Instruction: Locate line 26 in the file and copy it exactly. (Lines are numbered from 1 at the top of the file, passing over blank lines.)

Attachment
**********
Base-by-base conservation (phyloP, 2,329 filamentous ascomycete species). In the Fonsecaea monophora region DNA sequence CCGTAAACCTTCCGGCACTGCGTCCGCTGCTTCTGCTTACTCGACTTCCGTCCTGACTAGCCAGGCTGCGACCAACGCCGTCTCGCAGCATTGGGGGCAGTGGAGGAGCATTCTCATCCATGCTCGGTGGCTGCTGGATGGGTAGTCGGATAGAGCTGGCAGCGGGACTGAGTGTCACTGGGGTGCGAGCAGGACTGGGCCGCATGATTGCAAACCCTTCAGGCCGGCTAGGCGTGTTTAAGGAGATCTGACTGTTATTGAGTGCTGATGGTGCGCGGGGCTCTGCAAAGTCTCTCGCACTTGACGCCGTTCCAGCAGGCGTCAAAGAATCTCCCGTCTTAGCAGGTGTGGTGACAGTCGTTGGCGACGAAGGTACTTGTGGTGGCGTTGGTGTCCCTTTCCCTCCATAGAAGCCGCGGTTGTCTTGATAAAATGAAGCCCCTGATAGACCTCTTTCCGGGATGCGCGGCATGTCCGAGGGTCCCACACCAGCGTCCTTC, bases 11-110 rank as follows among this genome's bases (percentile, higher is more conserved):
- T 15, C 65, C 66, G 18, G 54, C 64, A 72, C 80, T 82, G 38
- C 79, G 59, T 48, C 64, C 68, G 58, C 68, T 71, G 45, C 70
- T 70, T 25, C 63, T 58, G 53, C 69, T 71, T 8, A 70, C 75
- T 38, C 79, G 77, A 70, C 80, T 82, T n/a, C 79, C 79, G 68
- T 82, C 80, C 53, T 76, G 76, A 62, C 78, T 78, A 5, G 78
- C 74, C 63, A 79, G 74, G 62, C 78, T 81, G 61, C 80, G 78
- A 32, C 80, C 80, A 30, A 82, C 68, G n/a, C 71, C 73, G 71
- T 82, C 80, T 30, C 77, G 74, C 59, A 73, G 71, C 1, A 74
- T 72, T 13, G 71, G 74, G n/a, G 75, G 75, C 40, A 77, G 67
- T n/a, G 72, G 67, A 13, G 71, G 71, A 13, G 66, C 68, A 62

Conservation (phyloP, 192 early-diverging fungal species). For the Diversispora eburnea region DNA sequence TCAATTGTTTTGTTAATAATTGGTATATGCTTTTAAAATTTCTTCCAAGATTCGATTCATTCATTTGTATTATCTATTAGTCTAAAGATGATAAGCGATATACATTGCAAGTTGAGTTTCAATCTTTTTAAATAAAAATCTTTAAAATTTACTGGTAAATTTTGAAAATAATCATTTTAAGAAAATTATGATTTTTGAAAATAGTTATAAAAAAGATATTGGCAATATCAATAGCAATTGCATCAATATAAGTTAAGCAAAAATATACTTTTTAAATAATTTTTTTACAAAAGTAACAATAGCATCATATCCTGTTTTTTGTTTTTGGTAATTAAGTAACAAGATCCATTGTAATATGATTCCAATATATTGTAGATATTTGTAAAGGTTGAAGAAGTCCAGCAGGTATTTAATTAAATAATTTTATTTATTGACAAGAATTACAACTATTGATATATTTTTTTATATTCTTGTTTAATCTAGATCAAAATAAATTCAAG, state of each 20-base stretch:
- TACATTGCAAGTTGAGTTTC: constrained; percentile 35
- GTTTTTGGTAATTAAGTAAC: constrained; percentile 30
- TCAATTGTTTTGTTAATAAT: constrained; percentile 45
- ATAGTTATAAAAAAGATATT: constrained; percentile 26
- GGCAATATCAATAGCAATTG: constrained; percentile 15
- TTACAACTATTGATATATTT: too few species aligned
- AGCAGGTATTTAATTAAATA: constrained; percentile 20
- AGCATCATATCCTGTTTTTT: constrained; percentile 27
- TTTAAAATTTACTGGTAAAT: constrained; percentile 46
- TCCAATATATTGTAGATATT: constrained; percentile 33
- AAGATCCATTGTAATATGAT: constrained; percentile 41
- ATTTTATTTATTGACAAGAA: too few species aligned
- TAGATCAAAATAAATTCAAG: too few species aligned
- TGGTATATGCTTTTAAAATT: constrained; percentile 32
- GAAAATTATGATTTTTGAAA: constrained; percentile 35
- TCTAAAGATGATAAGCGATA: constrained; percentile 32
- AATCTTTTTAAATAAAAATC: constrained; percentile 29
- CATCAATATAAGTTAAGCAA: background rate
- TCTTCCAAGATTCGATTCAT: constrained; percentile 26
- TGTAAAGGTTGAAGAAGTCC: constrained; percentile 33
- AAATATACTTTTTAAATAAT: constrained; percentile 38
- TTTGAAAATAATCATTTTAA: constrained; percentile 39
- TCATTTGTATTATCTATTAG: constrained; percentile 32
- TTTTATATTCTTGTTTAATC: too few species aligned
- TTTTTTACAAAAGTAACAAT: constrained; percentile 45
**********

- TGGTATATGCTTTTAAAATT: constrained; percentile 32